With Hixon, Old Is New


Stan Hixon will have to ditch the blue and grab the Cherry.

Old habits can be hard to break and, for Stan Hixon, coaching is an old habit and he seems to be a perfect fit for Temple football.

Hixon, 59, who has coached at a variety of places, seems the perfect candidate to replace a guy who came to Temple, stayed a couple of months, and was off to his next job as wide receivers’ coach at East Carolina.

First of all, the guy who Hixon replaced, Keith Gaither, was the coach of the wide receivers at Army, which never throws the ball.

That cannot be said of the past Hixon stops, more importantly, the current one. The Owls plan to throw the ball around the lot early and often and, with their wide receiving corps, that sounds like a plan. Hixon’s last stop was the Houston Texas where he was united with former Penn State buddy Bill O’Brien.

Some buddy.

O’Brien ended up firing Hixon in January of 2016, but the Hixon resume withstands the test of time and his experience—although with the depth of new offensive coordinator Dave Patenaude’s experience—should be beneficial to the Owls’ offense.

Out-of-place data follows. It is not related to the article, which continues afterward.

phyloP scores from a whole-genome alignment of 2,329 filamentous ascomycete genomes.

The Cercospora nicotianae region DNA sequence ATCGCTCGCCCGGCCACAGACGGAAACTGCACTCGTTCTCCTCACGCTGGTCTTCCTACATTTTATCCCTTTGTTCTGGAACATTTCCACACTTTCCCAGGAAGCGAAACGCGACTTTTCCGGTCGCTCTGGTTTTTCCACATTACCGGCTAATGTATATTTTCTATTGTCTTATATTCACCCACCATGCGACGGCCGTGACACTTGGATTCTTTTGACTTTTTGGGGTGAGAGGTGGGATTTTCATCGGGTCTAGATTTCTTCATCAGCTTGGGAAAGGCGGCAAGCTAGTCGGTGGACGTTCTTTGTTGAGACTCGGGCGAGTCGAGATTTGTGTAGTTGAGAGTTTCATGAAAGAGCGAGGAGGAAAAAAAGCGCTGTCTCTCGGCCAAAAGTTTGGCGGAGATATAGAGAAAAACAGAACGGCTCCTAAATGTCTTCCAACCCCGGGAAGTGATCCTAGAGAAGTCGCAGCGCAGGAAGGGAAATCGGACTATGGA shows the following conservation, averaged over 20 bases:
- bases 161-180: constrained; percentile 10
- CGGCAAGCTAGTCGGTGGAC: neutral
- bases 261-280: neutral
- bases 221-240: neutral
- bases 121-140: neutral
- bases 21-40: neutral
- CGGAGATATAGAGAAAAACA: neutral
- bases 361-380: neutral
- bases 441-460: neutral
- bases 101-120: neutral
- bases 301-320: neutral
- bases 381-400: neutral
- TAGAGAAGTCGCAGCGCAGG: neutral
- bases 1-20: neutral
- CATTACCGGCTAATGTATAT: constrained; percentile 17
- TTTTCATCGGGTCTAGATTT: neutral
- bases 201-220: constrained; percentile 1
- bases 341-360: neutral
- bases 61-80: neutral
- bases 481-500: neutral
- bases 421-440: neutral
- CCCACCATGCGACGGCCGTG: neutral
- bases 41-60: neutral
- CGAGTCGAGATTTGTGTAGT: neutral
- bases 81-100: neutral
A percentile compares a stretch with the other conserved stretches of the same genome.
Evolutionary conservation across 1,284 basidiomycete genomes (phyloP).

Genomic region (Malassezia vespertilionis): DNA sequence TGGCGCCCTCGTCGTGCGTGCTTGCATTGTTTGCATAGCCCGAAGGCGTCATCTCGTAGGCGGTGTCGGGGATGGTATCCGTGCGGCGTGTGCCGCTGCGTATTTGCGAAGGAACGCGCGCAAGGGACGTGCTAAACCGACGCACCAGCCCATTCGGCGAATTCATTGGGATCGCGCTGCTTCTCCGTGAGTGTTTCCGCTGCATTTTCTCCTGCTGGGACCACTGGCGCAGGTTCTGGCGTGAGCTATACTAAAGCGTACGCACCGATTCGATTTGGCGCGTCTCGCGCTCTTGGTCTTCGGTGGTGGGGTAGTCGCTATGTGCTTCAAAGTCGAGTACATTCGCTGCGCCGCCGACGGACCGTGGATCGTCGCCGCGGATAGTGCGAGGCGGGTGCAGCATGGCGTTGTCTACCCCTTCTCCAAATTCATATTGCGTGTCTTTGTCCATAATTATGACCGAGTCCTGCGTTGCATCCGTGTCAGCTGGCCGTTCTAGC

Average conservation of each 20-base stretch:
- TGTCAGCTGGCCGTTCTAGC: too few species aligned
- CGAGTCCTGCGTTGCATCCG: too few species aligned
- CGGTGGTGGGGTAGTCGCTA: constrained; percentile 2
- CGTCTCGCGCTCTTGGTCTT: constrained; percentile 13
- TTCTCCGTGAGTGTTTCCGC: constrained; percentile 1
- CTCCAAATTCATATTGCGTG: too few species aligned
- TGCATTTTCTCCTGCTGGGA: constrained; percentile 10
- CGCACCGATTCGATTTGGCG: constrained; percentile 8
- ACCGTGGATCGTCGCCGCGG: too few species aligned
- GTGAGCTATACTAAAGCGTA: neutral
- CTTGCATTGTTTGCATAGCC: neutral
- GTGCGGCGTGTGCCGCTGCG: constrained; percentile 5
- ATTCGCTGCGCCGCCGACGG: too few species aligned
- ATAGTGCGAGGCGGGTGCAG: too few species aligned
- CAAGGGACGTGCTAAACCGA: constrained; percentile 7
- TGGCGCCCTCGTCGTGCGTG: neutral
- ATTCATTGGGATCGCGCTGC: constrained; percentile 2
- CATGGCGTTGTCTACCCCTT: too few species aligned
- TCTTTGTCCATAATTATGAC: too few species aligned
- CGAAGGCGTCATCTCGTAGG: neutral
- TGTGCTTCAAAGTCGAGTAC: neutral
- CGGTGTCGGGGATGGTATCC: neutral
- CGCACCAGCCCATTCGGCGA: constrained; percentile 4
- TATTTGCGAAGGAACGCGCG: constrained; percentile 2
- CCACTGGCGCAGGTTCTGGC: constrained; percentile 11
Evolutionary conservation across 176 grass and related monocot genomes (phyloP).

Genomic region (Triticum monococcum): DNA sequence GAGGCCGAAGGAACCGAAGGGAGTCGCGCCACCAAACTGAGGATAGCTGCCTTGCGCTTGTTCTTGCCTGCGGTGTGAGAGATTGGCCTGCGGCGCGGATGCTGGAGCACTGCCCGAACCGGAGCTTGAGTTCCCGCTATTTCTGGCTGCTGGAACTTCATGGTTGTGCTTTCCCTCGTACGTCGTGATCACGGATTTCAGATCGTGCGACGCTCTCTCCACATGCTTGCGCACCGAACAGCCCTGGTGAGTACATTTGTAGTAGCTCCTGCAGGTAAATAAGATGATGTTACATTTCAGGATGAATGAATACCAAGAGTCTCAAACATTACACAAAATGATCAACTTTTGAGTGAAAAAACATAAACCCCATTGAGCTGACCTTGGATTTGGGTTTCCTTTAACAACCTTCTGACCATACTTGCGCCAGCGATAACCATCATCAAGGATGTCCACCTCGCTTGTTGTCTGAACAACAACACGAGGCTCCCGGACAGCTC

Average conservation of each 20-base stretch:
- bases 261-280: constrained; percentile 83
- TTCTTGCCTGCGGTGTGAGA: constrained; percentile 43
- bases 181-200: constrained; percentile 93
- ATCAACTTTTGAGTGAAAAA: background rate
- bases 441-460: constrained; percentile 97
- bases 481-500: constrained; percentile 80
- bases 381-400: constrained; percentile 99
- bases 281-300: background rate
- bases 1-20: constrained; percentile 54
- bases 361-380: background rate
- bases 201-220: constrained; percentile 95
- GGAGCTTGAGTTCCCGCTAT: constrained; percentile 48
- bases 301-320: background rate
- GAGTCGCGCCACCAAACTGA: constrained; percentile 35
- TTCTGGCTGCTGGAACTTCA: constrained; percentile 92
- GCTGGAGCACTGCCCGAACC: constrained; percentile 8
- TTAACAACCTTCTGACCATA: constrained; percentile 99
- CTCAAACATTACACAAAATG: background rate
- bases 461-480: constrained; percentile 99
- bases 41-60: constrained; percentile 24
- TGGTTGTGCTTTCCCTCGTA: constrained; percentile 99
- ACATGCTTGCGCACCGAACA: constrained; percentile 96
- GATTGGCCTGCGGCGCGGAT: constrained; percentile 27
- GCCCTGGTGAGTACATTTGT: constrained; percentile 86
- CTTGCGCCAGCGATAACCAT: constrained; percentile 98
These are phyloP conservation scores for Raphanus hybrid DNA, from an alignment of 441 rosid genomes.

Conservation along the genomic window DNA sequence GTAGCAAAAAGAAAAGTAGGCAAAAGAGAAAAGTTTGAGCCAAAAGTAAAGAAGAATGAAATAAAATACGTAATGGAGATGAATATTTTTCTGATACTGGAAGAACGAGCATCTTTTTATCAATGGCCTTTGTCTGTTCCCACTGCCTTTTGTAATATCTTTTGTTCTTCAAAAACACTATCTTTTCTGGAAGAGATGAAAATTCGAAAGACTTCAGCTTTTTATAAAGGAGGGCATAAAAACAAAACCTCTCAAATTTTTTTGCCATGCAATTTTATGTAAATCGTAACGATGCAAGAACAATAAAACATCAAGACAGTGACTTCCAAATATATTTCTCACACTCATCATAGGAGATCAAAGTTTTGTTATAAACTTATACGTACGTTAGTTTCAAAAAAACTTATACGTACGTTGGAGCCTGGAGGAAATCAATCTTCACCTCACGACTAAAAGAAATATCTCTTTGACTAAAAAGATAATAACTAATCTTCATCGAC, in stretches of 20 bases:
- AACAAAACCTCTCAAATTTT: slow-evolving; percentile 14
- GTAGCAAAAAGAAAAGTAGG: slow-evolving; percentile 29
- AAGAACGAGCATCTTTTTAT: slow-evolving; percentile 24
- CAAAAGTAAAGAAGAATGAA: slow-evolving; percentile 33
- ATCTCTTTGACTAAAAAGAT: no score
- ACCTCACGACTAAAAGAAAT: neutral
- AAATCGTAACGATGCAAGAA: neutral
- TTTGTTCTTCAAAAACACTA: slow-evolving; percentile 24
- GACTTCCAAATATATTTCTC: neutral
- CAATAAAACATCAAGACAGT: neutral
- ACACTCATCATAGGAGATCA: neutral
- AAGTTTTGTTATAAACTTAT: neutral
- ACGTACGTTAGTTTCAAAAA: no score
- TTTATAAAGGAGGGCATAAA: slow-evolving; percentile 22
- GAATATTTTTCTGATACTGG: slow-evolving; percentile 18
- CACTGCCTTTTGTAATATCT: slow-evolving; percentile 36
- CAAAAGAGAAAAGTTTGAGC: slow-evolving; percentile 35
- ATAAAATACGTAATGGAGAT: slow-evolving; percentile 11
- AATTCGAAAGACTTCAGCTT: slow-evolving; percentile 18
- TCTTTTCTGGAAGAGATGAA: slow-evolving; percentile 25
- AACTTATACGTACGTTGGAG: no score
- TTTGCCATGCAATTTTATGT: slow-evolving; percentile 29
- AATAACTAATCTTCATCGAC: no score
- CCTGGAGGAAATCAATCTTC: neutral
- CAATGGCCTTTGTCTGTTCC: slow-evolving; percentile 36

I like this hiring for at least two reasons. One, Collins is a relatively young guy and Temple has had success in the past when a young head coach (Al Golden with George DeLeone and Matt Rhule with Phil Snow) has an “old head” to lean on for guidance. Two, at a variety of big-time stops Hixon must have proven himself as a recruiter and Temple having the 127th-ranked recruiting class was a huge red flag. If Collins is thinking about moving on in one or two years, that kind of class is no big deal to the coaching staff (but it will affect the fans). If he’s thinking about staying and building confidence with the fan base, he’s going to have to get Temple closer to the top half than the bottom half of the recruiting wars in a year.

Temple certainly needs a recruiter with the chops of a Fran Brown or a Terry Smith and Hixon could be that guy.

Not only was Hixon wide receivers’ coach with the Texans, but he had that job with the Redskins and the Buffalo Bills in addition to numerous college coaching stops. So he knows what it takes to develop a NFL-level talent at the position, which is good news for the Owls’ returning receivers—Ventell Byrant, Adonis Jennings, Marshall Ellick and Keith Kirkwood—who all have an NFL skill set.

Hixon can take that knowledge into homes of recruits and hopefully bring up the Owls’ recruiting ranking from 127 in the nation to respectability for Geoff Collins’ first full recruiting class.

Recruiting has to be a habit, too,  and, in Hixon, the Owls have their oldest hand.

Friday: Case For the Defense